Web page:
Detecting the use of a mount in another namespace
Eric W. Biederman
ebiederm at xmission.com
Sun Jan 18 17:51:11 UTC 2015
Alexander Larsson <alexl at redhat.com> writes:
> On Thu, 2015-01-15 at 10:34 +0000, Daniel P. Berrange wrote:
>> On Thu, Jan 15, 2015 at 09:56:05AM +0100, Alexander Larsson wrote:
>> > This is a bit of a weird request, but I'm working on an app sandboxing
>> > system where each container gets /usr read-only bind mounted from a
>> > hardlinked tree. When i update the /usr tree I write the new tree to a
>> > different directory, which avoids affecting any currently running apps
>> > against the old one.
>> > However, after updating I'd like to clean out the old version if it is
>> > not in use. I had a plan for this:
>> > 1) Move the old usr to a "has been deleted" location
>> > 2) Try to remove a file inside the user (say ".ref") which the app when
>> > running has bind-mounted somewhere
>> > 3) if the remove returned EBUSY, then the usr is in use.
>> > However, with the recent changes to the semantics in this area this
>> > doesn't work. The remove always succeeds even if the file is mounted in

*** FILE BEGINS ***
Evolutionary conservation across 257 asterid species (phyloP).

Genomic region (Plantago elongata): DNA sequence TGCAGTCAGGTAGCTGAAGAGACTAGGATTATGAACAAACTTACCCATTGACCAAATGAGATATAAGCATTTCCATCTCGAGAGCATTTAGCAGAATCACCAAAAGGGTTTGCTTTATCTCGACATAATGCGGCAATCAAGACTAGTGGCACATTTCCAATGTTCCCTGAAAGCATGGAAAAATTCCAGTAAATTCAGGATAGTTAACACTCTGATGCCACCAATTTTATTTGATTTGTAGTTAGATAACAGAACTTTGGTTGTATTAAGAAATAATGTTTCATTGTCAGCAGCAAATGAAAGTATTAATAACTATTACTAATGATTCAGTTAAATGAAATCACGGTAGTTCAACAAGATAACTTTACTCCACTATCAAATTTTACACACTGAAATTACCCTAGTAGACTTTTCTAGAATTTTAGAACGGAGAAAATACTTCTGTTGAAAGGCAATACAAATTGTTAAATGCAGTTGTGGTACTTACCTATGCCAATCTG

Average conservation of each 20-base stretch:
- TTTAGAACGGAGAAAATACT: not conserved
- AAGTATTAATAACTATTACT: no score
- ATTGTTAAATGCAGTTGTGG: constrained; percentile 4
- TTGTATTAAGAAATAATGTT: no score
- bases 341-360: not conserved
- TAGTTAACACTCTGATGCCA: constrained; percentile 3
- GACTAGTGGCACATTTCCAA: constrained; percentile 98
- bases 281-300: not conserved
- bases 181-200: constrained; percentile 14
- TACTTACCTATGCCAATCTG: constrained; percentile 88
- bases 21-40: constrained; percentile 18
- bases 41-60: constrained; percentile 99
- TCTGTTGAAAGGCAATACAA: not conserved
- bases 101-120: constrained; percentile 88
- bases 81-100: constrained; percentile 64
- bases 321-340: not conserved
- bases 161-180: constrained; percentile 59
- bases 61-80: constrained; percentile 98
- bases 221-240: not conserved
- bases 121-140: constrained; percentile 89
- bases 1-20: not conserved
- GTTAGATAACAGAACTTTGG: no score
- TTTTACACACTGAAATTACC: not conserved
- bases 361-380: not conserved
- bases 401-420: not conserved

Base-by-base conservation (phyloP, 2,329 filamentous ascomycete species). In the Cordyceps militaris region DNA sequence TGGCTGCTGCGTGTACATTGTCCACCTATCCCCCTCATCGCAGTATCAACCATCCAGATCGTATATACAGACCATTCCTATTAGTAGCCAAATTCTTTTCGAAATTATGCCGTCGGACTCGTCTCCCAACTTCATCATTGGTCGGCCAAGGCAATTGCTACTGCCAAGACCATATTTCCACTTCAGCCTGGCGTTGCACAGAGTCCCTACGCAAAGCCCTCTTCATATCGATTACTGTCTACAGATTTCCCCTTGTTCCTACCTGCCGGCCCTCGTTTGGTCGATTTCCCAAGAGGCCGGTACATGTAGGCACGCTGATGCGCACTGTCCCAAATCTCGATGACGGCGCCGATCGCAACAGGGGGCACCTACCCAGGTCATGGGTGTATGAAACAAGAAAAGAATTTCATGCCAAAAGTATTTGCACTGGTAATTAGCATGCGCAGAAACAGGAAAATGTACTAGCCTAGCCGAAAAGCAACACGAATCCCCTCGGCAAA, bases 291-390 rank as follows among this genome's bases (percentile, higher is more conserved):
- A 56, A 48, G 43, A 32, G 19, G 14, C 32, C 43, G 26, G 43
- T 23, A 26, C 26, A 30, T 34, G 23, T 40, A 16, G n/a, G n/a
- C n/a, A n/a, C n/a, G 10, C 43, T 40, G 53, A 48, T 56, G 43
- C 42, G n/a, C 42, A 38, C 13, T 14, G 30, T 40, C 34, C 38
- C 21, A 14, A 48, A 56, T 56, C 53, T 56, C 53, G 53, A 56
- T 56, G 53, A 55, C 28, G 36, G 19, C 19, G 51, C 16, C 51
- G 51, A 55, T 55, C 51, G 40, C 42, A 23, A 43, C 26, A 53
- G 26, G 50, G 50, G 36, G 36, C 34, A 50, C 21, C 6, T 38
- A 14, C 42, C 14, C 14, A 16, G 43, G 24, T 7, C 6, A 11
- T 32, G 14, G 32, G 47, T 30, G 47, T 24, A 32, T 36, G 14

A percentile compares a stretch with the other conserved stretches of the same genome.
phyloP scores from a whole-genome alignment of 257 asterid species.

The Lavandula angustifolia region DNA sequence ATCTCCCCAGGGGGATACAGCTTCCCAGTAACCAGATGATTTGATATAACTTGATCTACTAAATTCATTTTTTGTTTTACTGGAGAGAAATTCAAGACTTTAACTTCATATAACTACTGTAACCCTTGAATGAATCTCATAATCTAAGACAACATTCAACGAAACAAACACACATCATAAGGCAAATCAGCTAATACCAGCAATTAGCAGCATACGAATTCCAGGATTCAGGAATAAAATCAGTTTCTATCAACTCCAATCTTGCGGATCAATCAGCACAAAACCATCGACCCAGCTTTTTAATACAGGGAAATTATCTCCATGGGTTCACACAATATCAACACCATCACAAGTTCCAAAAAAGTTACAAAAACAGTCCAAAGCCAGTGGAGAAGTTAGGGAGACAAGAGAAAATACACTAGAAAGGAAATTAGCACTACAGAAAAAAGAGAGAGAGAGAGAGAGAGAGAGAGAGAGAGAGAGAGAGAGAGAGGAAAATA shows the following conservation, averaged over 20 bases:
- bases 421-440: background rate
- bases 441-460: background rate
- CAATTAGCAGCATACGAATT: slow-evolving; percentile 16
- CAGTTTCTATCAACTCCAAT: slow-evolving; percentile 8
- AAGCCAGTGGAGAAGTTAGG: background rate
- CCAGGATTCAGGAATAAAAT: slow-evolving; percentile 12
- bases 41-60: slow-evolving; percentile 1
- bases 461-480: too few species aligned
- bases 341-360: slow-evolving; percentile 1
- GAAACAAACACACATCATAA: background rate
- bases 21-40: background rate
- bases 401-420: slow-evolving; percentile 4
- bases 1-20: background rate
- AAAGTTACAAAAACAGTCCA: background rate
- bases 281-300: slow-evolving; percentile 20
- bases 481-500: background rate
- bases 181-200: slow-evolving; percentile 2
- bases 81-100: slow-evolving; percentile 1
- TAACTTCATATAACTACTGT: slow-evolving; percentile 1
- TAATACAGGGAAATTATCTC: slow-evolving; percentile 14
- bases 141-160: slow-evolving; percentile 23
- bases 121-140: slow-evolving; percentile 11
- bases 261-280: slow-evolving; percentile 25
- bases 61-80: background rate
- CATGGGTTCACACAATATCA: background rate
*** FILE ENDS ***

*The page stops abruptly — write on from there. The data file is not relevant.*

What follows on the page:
>> > some other namespace.
>> > I realize that this is better semantics in general, but that was a quite
>> > useful hack. Is there any other similar way i can detect that something
>> > is in use in "any other namespace".
>> Presumably you want something more efficient than scaning /proc/$PID in
>> the host OS ? eg you read /proc/$PID/mounts for each process, then iterate
>> stating /proc/$PID/root/<mount> to lookup the st_dev+st_inode of the mount
>> location to see if the one you care about still exists in any process ?
>> Not really going to scale nicely with large numbers of $PIDs, so perhaps
>> you could short circuit by keeping track of your container pid leaders ?
> Yeah, that doesn't sound very efficient. Keeping track of the pids is a
> bit painful, since the containers are not launched or monitored from
> some central place. Maybe there just is no good way to do this anymore.
> Just wanted to ask here to make sure i didn't miss any possibility.
The way I would recommend is to give each of your containers a read-only
snapshot of /usr, and then delete that snapshot when done.
cp -ldr /usr /usr-snapshot
# Some time later when you are done
rm -rf /usr-snapshot
There are more elegant ways (btrfs snapshots etc) but the above will
work on every filesystem that supports hardlinks.
For what you were wanting to do with mounts in the general case the
kernel has never had enough information to do what you want to do with
mounts. Think remote filesystems like nfs. Information from remote
filesystems about who if anyone has a mountpoint somewhere simply does
not propagate between kernels.
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